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Grails for scaleable social networking applications

 
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I'm looking at writing some applications for facebook. I've come up with a few things, and dozens of ideas, however I'm not sure that grails is the way to go. A recent inquiry into a web hosting company said that grails would require 1 gig of memory over the standard 256 mb (for struts based java apps) due to the additional memory requirements of grails.

As my goal is to make these applications for social networking sites, I want to make them as scaleable as possible. In my best case scenarios my apps become "fads" and can be accessed by as many as a million people a day. Have you addressed any memory requirements in this book? What about scaling?

Also, I'm not sure if I should post this in another thread (to maximize my chance of winning ), but to keep from cluttering up the forum I'll ask this here
Conversely, how do you feel about the productivity gains from using the scaffolding of grails vs something like Maven?
 
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Jason Mayer wrote:Conversely, how do you feel about the productivity gains from using the scaffolding of grails vs something like Maven?



How are scaffolding and Maven related? As far as I know, they do two different things.
 
Jason Mayer
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I just played with Maven for the first time this past weekend, so bear with me if I misspoke. It appears to me that Maven allows you to build projects and all the dependencies with very little set up allowing you to create a base 'project' and spin off variants from there. I'm not entirely sure how the scaffolding of grails would be different. Am I completely misunderstanding what scaffolding is supposed to bring to the table or should I have read page 3 of the 'Make a Struts 2 app with Maven in 5 minutes' article?
 
Gregg Bolinger
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Grails Scaffolding is explained here. It is different than setting and building a project. Grails does this also, but it isn't done using scaffolding.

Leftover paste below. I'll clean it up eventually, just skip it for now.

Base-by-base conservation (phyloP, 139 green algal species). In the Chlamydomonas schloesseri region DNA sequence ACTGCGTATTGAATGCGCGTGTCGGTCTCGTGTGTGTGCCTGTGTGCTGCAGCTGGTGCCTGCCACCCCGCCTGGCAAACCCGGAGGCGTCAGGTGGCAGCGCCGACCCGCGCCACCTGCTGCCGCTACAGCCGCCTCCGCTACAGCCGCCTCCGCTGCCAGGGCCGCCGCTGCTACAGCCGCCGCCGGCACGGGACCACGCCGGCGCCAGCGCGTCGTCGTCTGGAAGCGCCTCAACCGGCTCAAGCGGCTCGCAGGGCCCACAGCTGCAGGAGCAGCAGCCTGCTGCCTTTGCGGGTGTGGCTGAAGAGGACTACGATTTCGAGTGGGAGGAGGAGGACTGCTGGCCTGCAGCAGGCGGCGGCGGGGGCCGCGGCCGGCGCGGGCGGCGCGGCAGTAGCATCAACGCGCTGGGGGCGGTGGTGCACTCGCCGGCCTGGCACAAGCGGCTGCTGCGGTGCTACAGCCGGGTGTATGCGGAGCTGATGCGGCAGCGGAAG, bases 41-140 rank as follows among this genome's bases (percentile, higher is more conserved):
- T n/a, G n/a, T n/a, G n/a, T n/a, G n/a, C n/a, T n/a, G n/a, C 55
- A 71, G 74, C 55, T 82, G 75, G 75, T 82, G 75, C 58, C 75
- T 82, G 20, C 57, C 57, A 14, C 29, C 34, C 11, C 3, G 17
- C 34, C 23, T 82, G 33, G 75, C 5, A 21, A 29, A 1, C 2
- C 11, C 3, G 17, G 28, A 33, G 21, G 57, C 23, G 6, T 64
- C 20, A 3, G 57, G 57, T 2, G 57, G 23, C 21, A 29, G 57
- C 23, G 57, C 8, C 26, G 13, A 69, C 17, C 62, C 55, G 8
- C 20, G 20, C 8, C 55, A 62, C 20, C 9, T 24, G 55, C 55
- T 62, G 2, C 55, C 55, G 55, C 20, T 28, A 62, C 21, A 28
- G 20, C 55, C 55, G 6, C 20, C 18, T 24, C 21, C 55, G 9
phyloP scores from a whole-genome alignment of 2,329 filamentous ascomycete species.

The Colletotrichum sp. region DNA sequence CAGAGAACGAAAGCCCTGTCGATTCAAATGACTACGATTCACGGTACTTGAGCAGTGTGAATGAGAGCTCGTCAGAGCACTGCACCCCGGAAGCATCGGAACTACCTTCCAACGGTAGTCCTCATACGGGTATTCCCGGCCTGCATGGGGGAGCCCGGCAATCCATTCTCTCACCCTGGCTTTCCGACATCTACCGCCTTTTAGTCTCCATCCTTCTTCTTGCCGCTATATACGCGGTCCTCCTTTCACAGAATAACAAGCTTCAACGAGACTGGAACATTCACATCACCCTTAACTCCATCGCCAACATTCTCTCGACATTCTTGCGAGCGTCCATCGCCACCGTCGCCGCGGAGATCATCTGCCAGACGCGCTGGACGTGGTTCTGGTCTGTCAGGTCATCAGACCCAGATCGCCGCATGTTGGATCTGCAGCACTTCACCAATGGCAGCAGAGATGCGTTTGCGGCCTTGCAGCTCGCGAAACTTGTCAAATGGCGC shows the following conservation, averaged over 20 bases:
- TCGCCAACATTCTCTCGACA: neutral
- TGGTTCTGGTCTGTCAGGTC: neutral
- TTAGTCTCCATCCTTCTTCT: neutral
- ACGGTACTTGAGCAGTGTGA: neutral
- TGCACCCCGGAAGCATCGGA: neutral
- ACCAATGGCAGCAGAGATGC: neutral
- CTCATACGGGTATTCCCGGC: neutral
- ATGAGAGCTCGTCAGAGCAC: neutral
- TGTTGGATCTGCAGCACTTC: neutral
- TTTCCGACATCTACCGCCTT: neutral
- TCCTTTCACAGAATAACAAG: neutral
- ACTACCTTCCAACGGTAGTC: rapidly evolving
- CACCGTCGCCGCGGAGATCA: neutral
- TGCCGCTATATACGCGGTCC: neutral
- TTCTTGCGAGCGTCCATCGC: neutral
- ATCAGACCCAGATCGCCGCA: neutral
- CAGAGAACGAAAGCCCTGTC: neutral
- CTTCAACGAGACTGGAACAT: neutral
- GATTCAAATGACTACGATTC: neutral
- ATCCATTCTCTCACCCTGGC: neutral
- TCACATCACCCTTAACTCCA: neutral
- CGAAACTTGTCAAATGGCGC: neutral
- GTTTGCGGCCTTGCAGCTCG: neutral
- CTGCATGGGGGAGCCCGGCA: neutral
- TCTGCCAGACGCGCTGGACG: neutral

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Hi Jason,

I replied to a similar query about Grails memory consumption in an earlier thread, so I will refer you there first of all:

https://coderanch.com/t/440898/Groovy/Grails-memory-usage

One approach you could take, especially if you have specific metrics that you are aiming for in terms of performance, is to build a bare bones application in Grails, test the heck out of it, and if you find performance issues either fix them or revert back to an approach you feel more comfortable with.

The benefits to this approach are that you should be able to build the application incredibly quickly in Grails and focus on the logic of the application, rather than getting bogged down in the mundane aspects of web development. You may even find that Grails performs perfectly adequately for the applications you need to build.

Now, on the developer productivity point, Gregg is correct is that Grails scaffolding is a separate from the convention based approach to compiling and packaging applications that Grails and Maven share. Scaffolding is a mechanism that generates an entire user interface given only a domain class.

The developer productivity gains that come with Grails are more from the reduction in the amount of code that you need to write to build your application. Less code == less time to build == less bugs to fix. Let me explain what I mean by developer productivity:



In less than 30 lines of code I have created a domain class to represent messages and three actions that will save a message to my database, show a list of messages and allow users to view a message by name. There is no configuration required to map the Message class to the database, there is no configuration to expose the three actions: save, list and view. They will be available on the following URLs:
  • http://localhost:8080/<app_name>/message/save
  • http://localhost:8080/<app_name>/message/list
  • http://localhost:8080/<app_name>/message/view


  • I have also not had to implemented the list and findByTitle methods on the Message class.

    Even though this example is trivially simple, consider how long it would take to implement this functionality in your current web framework, from scratch.

    Cheers,
    Jon
     
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